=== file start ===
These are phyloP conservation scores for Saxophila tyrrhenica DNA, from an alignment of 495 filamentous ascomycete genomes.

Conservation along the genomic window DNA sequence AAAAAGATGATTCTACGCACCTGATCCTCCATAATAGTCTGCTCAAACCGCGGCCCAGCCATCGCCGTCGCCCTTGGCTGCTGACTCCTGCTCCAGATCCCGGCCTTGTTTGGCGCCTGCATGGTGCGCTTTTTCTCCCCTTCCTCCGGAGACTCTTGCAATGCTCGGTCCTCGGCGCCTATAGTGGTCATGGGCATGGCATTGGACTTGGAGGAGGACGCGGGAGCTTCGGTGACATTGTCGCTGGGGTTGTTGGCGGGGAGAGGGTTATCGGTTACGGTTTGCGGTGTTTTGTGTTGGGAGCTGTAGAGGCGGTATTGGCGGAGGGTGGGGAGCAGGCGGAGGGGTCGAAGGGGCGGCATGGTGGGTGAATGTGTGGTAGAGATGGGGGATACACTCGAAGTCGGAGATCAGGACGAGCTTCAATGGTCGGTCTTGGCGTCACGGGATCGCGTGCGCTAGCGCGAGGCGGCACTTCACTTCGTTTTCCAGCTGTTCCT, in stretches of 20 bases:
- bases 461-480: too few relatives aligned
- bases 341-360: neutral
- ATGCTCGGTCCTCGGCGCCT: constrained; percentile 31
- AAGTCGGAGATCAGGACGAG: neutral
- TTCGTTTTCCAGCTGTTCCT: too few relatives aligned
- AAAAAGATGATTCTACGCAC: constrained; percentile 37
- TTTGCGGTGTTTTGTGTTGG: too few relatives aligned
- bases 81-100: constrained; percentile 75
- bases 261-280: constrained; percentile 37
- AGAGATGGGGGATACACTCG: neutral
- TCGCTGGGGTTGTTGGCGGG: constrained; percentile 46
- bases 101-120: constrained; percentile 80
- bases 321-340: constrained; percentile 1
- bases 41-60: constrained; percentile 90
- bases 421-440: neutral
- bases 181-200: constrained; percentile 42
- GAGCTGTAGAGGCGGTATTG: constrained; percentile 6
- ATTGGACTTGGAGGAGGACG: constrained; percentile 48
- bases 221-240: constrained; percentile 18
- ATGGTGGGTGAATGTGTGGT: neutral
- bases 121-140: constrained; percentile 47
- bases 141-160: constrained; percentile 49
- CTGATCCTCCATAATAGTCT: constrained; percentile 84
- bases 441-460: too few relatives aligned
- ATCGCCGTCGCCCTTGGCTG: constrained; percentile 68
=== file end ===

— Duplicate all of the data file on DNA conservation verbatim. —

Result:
These are phyloP conservation scores for Saxophila tyrrhenica DNA, from an alignment of 495 filamentous ascomycete genomes.

Conservation along the genomic window DNA sequence AAAAAGATGATTCTACGCACCTGATCCTCCATAATAGTCTGCTCAAACCGCGGCCCAGCCATCGCCGTCGCCCTTGGCTGCTGACTCCTGCTCCAGATCCCGGCCTTGTTTGGCGCCTGCATGGTGCGCTTTTTCTCCCCTTCCTCCGGAGACTCTTGCAATGCTCGGTCCTCGGCGCCTATAGTGGTCATGGGCATGGCATTGGACTTGGAGGAGGACGCGGGAGCTTCGGTGACATTGTCGCTGGGGTTGTTGGCGGGGAGAGGGTTATCGGTTACGGTTTGCGGTGTTTTGTGTTGGGAGCTGTAGAGGCGGTATTGGCGGAGGGTGGGGAGCAGGCGGAGGGGTCGAAGGGGCGGCATGGTGGGTGAATGTGTGGTAGAGATGGGGGATACACTCGAAGTCGGAGATCAGGACGAGCTTCAATGGTCGGTCTTGGCGTCACGGGATCGCGTGCGCTAGCGCGAGGCGGCACTTCACTTCGTTTTCCAGCTGTTCCT, in stretches of 20 bases:
- bases 461-480: too few relatives aligned
- bases 341-360: neutral
- ATGCTCGGTCCTCGGCGCCT: constrained; percentile 31
- AAGTCGGAGATCAGGACGAG: neutral
- TTCGTTTTCCAGCTGTTCCT: too few relatives aligned
- AAAAAGATGATTCTACGCAC: constrained; percentile 37
- TTTGCGGTGTTTTGTGTTGG: too few relatives aligned
- bases 81-100: constrained; percentile 75
- bases 261-280: constrained; percentile 37
- AGAGATGGGGGATACACTCG: neutral
- TCGCTGGGGTTGTTGGCGGG: constrained; percentile 46
- bases 101-120: constrained; percentile 80
- bases 321-340: constrained; percentile 1
- bases 41-60: constrained; percentile 90
- bases 421-440: neutral
- bases 181-200: constrained; percentile 42
- GAGCTGTAGAGGCGGTATTG: constrained; percentile 6
- ATTGGACTTGGAGGAGGACG: constrained; percentile 48
- bases 221-240: constrained; percentile 18
- ATGGTGGGTGAATGTGTGGT: neutral
- bases 121-140: constrained; percentile 47
- bases 141-160: constrained; percentile 49
- CTGATCCTCCATAATAGTCT: constrained; percentile 84
- bases 441-460: too few relatives aligned
- ATCGCCGTCGCCCTTGGCTG: constrained; percentile 68